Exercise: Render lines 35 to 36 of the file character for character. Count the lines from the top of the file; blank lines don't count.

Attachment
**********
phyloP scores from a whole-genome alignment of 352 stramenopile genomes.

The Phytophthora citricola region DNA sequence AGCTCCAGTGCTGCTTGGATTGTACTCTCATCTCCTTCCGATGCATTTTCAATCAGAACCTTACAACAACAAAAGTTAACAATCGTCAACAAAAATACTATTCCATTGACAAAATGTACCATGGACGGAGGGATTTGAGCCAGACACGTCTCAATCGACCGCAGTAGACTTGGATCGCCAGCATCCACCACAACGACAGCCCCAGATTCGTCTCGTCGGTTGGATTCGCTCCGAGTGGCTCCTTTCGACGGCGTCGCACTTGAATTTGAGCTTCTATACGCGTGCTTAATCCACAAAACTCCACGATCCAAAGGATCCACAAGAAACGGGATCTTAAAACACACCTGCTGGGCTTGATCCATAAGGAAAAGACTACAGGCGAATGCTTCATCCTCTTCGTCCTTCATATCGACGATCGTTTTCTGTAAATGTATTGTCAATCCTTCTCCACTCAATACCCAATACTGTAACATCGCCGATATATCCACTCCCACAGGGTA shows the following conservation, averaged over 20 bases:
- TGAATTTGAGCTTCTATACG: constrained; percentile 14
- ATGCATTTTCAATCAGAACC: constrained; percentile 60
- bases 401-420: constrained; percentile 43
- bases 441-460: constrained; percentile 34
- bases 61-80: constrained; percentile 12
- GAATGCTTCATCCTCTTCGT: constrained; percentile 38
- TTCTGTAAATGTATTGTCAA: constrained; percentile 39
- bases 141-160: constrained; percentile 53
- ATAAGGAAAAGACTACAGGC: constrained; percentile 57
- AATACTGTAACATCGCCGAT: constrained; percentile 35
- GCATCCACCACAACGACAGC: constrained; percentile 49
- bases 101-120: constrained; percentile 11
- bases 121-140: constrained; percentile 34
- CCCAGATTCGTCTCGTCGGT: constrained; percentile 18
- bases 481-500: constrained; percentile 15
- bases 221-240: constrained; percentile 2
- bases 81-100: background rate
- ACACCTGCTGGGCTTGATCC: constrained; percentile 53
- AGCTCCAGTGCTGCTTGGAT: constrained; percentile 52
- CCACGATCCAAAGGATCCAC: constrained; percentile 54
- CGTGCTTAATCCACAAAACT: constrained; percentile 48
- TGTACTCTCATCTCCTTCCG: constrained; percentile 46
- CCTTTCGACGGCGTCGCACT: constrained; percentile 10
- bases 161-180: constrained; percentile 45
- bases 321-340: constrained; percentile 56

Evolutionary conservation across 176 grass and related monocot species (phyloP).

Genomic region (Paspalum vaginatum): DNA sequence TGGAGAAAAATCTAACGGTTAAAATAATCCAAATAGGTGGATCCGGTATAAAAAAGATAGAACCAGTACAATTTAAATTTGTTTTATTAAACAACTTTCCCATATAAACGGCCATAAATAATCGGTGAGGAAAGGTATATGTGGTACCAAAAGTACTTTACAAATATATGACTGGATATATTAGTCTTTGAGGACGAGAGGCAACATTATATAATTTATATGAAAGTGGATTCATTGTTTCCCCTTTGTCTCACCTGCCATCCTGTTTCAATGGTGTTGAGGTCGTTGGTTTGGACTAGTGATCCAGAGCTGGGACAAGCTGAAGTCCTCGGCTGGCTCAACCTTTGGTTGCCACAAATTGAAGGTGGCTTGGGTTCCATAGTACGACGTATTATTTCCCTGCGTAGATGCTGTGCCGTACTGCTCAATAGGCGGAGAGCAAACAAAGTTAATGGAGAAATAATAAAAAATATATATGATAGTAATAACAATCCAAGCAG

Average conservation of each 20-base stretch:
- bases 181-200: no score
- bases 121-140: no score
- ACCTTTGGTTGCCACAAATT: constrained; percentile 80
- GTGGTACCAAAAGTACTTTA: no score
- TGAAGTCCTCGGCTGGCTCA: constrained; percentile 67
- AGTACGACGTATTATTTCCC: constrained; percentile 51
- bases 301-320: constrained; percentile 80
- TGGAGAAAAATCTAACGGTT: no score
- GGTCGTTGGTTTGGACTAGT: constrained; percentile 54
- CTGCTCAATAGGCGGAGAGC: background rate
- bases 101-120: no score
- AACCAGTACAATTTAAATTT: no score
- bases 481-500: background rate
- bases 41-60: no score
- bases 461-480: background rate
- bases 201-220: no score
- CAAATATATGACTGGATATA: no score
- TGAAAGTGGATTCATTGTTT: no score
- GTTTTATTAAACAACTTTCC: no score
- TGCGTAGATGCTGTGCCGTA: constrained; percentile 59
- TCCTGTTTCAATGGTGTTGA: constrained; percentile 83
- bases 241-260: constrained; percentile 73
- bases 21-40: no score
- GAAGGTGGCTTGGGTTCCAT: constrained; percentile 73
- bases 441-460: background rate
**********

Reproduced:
- TGAAGTCCTCGGCTGGCTCA: constrained; percentile 67
- AGTACGACGTATTATTTCCC: constrained; percentile 51